Improving outcomes in a high-output pediatric otolaryngology practice

Int J Pediatr Otorhinolaryngol. 2014 Dec;78(12):2229-33. doi: 10.1016/j.ijporl.2014.10.018. Epub 2014 Oct 24.


Objectives: To identify factors associated with efficient operating room work flow on high volume pediatric otolaryngology days and the effects on provider and perceived parent satisfaction.

Methods: Retrospective review was performed of a sample of 20 days with greater than 10 cases per day performed by a pediatric otolaryngologist operating in 2 rooms. Turnover time and complications were the main outcome measures. Providers from otolaryngology and anesthesia that participated in these days were surveyed regarding efficiency, safety, and satisfaction.

Results: 223 cases were performed over 20 operative days. The average turnover time was significantly longer in "major" surgeries (p=0.03), cases with multispecialty involvement (p=0.01), cases requiring intubation (p<0.001), and in cases where a fellowship trained pediatric anesthesiologist (p=0.01) or CRNA was present (p<0.001). When comparing "fast" (<25min average turnover) operative days vs. "slow" (>25min average turnover) days, presence of a non-fellowship trained anesthesiologist (p<0.001), and the presence of an anesthesiology resident (p=0.03) were significantly associated with "fast" days, while the presence of a CRNA was associated with "slow" days (p<0.001). A significantly greater proportion of patients required intubation on "slow" turnover days vs. "fast" days (p=0.13). Only one complication was observed (0.4%). 48 providers were surveyed with a 63% response rate. Reported satisfaction amongst providers was significantly greater on days with at least 10 cases (p=0.047) and on days with turnover times of 25min or less (p<0.001). Pre-operative nursing evaluation/preparation of the patient, inter-provider communication and delays in room cleaning/setup were identified most often as causative factors responsible for delays in turnover.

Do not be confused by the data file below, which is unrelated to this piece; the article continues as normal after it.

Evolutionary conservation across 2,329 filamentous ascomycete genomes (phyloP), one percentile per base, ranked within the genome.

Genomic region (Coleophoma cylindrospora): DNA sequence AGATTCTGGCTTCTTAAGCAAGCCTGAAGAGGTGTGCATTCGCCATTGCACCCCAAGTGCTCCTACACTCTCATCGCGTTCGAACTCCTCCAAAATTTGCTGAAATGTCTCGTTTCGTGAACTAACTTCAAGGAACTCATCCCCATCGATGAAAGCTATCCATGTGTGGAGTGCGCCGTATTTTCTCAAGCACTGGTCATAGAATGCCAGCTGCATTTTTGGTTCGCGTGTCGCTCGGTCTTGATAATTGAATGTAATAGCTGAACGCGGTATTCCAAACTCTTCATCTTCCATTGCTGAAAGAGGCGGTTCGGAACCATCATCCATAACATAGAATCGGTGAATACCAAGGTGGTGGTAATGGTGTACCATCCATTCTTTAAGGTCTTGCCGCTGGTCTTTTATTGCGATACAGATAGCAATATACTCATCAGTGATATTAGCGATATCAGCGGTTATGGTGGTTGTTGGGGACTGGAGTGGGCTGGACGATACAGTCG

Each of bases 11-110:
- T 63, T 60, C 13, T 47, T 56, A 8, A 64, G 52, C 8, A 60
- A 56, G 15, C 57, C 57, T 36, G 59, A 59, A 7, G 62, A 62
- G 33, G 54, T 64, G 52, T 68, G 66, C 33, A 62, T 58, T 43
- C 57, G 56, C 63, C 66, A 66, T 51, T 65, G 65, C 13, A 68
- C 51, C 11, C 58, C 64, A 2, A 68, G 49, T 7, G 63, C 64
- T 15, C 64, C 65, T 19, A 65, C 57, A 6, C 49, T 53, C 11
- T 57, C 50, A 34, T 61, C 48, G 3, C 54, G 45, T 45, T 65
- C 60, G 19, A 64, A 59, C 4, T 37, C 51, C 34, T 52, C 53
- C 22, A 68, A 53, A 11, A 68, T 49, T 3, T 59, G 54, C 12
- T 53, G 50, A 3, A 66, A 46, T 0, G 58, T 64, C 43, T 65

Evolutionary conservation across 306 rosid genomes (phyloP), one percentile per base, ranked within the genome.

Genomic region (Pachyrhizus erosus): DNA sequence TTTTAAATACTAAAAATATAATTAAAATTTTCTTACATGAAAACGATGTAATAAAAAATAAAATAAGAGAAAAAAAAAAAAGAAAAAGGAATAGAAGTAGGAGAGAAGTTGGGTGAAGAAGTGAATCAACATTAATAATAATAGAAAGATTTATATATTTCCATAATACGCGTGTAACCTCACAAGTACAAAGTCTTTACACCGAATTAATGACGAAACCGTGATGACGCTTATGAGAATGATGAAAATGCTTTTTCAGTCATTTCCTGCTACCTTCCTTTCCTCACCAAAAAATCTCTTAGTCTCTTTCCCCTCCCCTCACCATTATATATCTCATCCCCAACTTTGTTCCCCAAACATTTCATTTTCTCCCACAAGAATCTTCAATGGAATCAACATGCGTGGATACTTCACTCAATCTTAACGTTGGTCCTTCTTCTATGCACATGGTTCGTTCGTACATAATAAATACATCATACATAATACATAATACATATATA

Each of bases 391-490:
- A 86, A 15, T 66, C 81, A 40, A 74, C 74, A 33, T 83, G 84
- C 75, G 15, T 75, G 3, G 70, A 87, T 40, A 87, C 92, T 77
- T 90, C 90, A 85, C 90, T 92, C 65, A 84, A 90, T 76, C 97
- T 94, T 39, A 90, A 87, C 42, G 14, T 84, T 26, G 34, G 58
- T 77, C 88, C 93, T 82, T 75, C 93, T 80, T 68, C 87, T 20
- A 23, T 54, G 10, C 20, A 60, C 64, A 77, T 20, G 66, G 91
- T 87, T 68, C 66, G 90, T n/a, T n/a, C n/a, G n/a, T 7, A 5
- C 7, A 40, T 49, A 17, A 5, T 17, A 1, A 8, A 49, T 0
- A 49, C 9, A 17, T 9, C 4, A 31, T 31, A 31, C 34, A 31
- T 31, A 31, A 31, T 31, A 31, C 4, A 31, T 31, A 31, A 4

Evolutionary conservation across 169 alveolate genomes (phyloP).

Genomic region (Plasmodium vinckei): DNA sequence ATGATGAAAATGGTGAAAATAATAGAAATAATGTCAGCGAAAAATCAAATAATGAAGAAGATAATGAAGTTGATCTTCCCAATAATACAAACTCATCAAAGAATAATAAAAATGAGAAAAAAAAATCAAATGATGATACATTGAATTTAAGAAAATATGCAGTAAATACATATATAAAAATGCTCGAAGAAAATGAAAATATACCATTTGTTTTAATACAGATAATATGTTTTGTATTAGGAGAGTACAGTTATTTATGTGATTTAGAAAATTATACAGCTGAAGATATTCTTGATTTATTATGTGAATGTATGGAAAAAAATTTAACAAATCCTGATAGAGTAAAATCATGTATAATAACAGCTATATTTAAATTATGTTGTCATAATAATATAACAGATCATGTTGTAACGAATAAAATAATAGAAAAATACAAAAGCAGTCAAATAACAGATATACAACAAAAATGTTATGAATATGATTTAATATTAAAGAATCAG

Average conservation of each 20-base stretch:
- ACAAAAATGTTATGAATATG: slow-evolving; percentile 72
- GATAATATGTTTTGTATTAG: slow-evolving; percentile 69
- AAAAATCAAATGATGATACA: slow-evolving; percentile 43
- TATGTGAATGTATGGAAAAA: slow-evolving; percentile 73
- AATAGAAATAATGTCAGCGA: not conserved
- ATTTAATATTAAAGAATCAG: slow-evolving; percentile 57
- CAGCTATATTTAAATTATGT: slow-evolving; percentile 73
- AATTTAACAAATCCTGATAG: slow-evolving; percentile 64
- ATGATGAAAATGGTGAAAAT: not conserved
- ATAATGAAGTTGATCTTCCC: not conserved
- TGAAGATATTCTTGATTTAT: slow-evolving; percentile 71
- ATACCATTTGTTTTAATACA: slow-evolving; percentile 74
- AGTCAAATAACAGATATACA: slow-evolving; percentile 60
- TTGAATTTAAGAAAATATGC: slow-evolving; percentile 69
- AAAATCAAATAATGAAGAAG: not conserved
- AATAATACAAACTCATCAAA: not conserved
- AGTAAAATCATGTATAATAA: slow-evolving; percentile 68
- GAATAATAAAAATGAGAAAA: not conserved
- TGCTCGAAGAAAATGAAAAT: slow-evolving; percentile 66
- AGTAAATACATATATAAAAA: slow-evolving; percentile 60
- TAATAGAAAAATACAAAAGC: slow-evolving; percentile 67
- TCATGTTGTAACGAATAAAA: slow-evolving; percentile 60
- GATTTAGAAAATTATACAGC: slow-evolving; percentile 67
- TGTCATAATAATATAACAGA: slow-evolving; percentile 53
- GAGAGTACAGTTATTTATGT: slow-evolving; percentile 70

Conclusions: High-operative volume operating days are common in pediatric otolaryngology and can be safely performed in an efficient manner. Appropriate scheduling and high-level communication between providers is needed to ensure success on these days. Identified areas of potential inefficiency can be a starting point for work flow optimization practices.

Keywords: Efficiency; High volume; Operating room; Pediatric otolaryngology; Turnover time.

Publication types

  • Research Support, Non-U.S. Gov't

MeSH terms

  • Anesthesiology
  • Child
  • Child, Preschool
  • Efficiency, Organizational*
  • Female
  • Humans
  • Male
  • Operating Rooms / organization & administration*
  • Operative Time*
  • Otorhinolaryngologic Surgical Procedures*
  • Patient Safety
  • Patient Satisfaction
  • Pediatrics*
  • Personnel Staffing and Scheduling
  • Quality Assurance, Health Care
  • Retrospective Studies
  • United States
  • Workload